The 2018 race for Maine’s 2nd Congressional District got more interesting last week, when Assistant Maine House Majority Leader Jared Golden, D-Lewiston, said he’s thinking about running against U.S. Rep. Bruce Poliquin.

Democrats made a recruiting push for the seat last month. Golden’s name showed up Thursday in Roll Call as one of a few candidates who may take what’s likely an uphill run at Poliquin, a second-term Republican in a chamber where incumbents are hard to beat.

Golden might be the only one of the people named who will run alongside three Democrats who have declared — former Maine Senate candidate and builder Jonathan Fulford of Monroe, restaurateur Tim Rich of Seal Harbor and rural mail carrier Phil Cleaves of Dexter.

The 34-year-old is a Marine veteran who was deployed to Afghanistan and Iraq during four years of service. He has been highly visible on veterans’ issues in Augusta. They’re a key constituency in the district and Poliquin sits on the House Veterans Affairs Committee.

In an interview, Golden said he’s one of several potential veteran candidates discussing the prospect of running in 2018 with U.S. Rep. Seth Moulton, a Democratic rising star and Marine veteran from Massachusetts, and that he’ll make a decision by summer’s end.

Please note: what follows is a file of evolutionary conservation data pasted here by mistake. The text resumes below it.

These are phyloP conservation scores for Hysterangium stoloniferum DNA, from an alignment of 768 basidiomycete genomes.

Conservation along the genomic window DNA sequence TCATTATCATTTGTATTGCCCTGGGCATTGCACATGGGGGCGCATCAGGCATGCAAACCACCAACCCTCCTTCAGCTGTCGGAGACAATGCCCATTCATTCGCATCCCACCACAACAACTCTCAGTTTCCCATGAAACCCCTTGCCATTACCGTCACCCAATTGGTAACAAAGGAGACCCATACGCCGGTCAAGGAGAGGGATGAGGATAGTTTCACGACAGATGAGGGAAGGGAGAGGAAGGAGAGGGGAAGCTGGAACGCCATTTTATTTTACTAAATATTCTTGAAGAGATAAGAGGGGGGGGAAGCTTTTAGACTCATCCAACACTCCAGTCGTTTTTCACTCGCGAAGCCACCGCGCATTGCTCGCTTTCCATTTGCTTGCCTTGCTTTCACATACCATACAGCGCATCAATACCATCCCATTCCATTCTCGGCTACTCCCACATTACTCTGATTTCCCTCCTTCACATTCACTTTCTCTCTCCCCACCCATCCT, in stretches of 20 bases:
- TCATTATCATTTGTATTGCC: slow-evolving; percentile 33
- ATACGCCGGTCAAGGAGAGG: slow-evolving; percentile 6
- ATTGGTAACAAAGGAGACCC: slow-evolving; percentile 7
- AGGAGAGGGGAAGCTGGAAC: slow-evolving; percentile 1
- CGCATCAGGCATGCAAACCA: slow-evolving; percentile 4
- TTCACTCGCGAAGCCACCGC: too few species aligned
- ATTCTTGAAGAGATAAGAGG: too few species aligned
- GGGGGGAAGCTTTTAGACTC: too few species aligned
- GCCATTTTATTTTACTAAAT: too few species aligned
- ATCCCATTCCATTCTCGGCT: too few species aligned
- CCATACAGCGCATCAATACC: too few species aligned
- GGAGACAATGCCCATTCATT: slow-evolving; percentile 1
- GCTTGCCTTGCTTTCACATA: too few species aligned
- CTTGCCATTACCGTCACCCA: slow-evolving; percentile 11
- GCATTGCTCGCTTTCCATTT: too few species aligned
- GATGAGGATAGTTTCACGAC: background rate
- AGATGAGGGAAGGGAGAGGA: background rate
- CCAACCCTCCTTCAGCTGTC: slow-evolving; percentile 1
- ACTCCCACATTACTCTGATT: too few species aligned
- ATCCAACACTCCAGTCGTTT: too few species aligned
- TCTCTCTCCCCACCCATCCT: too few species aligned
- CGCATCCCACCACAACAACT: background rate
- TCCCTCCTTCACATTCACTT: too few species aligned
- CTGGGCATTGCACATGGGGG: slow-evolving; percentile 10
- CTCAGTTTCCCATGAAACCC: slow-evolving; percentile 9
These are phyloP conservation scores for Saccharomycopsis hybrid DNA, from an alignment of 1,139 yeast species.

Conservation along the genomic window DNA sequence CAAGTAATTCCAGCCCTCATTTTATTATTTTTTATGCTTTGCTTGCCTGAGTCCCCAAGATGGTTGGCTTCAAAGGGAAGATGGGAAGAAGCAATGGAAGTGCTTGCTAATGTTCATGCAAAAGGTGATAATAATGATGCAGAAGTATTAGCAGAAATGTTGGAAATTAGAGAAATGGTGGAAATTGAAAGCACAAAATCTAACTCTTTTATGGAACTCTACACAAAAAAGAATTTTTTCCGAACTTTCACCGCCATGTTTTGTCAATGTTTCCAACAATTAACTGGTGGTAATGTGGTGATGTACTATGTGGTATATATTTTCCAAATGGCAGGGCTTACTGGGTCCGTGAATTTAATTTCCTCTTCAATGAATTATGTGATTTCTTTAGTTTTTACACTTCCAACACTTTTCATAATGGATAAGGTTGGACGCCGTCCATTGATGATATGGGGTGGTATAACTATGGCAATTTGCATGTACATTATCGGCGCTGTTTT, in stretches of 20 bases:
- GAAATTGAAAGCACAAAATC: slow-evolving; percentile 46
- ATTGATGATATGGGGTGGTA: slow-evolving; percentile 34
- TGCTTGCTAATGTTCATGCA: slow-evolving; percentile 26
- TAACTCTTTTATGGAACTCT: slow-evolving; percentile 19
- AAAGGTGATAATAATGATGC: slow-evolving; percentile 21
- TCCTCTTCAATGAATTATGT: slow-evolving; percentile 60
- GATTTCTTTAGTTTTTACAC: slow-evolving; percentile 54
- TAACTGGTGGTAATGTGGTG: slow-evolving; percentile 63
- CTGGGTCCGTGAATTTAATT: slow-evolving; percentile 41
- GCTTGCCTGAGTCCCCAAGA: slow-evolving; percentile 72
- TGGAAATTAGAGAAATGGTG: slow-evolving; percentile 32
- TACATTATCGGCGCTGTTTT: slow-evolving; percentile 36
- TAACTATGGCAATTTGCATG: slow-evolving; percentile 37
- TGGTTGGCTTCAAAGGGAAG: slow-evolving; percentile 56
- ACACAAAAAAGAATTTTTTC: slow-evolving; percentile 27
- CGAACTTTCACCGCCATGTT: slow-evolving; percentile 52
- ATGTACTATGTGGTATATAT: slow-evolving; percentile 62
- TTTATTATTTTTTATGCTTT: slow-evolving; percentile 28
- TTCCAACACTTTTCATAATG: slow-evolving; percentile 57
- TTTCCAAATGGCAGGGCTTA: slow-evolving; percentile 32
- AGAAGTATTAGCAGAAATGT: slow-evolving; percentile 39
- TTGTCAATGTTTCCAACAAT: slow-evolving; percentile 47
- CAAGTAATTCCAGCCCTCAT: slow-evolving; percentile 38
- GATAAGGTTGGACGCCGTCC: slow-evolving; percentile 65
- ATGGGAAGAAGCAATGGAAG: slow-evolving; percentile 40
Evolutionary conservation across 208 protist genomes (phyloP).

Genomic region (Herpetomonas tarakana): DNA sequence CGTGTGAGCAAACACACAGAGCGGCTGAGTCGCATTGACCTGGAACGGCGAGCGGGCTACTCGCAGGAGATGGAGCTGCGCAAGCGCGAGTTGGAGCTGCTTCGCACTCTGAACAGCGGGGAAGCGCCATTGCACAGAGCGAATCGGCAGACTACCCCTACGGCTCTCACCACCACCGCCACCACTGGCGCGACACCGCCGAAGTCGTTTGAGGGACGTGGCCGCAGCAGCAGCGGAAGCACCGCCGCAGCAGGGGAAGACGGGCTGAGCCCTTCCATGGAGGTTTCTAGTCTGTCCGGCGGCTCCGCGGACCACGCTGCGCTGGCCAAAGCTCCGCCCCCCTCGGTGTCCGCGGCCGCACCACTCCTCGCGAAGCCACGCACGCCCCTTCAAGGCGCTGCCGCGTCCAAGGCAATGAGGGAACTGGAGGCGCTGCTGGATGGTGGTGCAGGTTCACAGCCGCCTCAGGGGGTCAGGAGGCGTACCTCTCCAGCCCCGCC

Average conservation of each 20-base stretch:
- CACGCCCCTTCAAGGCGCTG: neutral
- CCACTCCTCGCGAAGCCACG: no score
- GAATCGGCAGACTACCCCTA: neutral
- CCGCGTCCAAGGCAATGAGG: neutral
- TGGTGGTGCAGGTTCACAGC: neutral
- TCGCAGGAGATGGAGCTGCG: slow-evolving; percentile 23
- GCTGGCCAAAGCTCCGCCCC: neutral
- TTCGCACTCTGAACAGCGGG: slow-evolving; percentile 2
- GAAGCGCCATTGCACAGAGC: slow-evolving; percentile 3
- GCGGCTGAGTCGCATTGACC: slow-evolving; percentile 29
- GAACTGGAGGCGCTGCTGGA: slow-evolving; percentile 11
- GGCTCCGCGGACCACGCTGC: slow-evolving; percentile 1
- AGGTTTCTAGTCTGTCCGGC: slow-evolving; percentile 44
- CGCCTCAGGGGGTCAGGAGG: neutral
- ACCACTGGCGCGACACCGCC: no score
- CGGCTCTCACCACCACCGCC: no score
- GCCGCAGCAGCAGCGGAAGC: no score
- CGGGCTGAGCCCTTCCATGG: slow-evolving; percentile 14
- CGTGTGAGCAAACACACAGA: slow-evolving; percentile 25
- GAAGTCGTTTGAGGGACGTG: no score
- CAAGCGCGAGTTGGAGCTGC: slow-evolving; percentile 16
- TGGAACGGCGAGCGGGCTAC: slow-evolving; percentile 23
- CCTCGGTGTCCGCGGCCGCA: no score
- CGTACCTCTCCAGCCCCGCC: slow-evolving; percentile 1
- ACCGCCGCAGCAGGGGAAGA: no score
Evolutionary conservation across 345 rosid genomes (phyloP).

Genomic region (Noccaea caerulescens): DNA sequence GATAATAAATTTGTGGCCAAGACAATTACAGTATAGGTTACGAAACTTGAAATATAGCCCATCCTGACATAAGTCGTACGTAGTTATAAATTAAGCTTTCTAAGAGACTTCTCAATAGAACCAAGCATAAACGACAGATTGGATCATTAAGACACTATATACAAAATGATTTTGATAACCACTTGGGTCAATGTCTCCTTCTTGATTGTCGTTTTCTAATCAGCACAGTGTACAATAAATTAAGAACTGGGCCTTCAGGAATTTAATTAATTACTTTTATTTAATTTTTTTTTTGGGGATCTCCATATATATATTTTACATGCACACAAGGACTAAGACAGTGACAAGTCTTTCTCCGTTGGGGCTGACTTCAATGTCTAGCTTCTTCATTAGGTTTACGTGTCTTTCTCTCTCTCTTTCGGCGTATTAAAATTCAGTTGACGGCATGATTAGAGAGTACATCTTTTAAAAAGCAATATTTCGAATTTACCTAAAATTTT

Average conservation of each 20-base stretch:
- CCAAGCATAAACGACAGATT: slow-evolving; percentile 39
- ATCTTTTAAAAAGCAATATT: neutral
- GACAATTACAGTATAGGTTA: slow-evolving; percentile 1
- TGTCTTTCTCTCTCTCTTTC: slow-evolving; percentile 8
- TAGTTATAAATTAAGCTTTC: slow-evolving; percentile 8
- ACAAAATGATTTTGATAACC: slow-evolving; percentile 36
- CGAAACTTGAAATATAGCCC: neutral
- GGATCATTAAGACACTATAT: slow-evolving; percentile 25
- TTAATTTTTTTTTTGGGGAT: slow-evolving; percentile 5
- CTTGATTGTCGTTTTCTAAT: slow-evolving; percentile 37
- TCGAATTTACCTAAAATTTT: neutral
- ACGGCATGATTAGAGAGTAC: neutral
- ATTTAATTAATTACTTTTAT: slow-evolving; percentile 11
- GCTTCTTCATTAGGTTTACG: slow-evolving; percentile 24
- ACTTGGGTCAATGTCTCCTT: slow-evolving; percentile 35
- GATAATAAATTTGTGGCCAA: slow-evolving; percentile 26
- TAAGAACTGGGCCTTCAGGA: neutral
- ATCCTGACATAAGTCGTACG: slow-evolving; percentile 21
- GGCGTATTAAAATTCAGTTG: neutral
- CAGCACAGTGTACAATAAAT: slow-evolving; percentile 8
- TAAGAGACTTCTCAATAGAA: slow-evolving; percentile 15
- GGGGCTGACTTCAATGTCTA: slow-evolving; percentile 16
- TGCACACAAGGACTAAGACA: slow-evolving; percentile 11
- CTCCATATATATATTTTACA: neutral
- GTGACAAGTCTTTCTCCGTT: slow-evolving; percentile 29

“I think we need more service-driven leaders who kind of put the country and people first and set aside partisanship and politics,” he said. “I think veterans have a background that can lend itself to that.”

Roll Call also named Bangor City Councilor Ben Sprague and Maine Senate Majority Leader Troy Jackson of Allagash as potential candidates. Like Golden, both of them met with the Democratic Congressional Campaign Committee on their recruiting trip to Maine last month.

But Sprague, who flirted with a 2016 run at Poliquin, ruled it out in a Friday text message, saying he wants to see council work to completion and he’s “not interested in running for Congress.”

Jackson was only a bit more equivocal. He’s held a bit of grudge against national Democrats since his 2014 primary loss, when a national environmental group piled on a struggling campaign by naming him a list of candidates that they said sided with polluters.

He said he went to a meeting with the DCCC and it felt like a “meat market.” He said “state issues are closer to my heart” and “what I know better.”

So, Golden’s the one worth watching now. He would instantly rise to the top of the Democratic field and probably woo party donors. But Poliquin’s still a tough test.

This item was originally published in Daily Brief, a free political newsletter distributed Monday through Friday by the Bangor Daily News to inform dialogue about Maine politics and government. To read more of today’s Daily Brief, click here. To have the Daily Brief delivered daily to your inbox, click here.

Michael Shepherd

Michael Shepherd joined the Bangor Daily News in 2015 after three years as a reporter at the Kennebec Journal. A Hallowell native who now lives in Augusta, he graduated from the University of Maine in...